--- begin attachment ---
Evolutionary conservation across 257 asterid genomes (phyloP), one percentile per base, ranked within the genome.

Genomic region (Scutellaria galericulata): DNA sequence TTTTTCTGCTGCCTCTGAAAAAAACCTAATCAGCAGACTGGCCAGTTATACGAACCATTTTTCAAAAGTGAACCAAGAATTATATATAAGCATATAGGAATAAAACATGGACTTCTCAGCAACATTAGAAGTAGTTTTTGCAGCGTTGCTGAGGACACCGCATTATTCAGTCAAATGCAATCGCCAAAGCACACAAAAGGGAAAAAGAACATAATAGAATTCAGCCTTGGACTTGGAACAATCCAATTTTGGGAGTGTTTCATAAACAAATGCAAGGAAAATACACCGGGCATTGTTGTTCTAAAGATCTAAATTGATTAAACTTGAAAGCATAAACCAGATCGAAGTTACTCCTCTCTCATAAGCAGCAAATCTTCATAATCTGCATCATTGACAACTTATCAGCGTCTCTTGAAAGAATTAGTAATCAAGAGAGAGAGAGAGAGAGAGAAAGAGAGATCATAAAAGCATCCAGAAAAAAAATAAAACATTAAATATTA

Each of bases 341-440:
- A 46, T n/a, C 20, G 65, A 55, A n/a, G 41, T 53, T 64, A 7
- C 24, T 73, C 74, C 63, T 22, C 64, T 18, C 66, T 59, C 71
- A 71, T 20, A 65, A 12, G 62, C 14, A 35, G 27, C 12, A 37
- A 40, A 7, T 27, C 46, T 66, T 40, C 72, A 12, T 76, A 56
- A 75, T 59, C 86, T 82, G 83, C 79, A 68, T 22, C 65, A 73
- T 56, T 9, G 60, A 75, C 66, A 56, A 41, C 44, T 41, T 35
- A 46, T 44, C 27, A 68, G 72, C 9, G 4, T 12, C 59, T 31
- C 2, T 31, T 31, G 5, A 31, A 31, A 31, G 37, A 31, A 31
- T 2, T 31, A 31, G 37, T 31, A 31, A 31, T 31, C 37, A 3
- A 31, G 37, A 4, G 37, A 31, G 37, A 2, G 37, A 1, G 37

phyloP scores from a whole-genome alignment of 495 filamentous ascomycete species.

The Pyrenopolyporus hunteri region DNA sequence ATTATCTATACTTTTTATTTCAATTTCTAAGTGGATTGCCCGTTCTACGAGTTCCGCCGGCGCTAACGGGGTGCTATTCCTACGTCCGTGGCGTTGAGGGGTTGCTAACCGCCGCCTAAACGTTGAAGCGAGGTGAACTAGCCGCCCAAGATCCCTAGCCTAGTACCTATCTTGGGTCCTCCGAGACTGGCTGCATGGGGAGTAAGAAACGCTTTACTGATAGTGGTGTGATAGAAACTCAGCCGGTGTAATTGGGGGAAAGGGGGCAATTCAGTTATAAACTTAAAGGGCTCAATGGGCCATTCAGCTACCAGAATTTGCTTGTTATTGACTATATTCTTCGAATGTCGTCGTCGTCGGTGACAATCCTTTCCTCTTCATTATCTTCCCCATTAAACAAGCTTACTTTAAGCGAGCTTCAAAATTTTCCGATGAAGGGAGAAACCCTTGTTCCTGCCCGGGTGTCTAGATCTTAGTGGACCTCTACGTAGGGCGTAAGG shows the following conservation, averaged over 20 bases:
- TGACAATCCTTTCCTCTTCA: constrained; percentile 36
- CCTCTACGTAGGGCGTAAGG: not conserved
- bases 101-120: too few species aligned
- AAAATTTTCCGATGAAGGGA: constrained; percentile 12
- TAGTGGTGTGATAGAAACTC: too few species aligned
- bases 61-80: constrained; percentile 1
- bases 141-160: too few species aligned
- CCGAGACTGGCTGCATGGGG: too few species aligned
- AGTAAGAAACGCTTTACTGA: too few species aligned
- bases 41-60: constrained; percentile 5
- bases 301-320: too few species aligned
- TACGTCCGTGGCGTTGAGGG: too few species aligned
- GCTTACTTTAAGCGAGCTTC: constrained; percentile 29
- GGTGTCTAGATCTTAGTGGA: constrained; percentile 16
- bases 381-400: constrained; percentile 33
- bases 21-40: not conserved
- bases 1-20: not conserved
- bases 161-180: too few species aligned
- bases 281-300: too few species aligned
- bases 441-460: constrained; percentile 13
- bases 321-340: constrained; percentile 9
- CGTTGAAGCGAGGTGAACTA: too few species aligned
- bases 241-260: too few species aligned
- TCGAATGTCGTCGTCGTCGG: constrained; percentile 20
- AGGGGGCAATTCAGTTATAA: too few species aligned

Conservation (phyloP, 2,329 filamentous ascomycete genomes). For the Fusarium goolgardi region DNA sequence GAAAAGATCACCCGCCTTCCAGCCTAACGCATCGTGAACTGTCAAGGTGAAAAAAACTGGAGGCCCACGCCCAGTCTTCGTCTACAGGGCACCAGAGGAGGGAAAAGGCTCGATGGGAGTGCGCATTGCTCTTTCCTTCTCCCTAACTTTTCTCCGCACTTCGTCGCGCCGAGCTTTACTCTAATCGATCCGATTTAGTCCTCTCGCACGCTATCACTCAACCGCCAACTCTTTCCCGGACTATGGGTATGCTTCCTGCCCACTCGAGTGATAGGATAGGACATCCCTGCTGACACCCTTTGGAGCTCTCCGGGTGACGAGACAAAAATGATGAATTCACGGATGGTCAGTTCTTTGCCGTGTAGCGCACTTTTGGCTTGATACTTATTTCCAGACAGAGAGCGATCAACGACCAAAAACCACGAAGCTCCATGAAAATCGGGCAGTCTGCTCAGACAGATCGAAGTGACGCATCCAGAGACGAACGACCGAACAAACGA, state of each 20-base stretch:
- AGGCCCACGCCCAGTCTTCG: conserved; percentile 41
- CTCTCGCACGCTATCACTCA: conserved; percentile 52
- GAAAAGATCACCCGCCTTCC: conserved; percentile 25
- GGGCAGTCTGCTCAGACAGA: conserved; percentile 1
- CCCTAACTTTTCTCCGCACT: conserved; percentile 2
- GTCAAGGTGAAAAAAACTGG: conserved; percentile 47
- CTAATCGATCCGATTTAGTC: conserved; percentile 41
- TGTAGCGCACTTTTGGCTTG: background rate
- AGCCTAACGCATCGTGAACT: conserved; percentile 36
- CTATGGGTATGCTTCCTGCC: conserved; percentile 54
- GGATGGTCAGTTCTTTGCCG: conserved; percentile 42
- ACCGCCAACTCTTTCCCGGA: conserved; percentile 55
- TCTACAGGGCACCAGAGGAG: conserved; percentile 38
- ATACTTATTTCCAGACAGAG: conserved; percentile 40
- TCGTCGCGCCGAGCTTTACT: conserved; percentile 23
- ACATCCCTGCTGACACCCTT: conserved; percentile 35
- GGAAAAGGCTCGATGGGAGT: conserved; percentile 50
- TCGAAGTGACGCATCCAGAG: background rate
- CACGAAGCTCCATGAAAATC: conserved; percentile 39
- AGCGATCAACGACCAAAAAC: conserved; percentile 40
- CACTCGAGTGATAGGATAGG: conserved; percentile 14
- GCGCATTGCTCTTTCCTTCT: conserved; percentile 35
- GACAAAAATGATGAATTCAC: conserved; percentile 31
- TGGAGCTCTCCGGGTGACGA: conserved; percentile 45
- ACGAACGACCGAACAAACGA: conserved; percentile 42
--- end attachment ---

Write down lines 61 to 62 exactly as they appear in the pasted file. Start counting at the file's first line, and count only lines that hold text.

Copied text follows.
- AGCGATCAACGACCAAAAAC: conserved; percentile 40
- CACTCGAGTGATAGGATAGG: conserved; percentile 14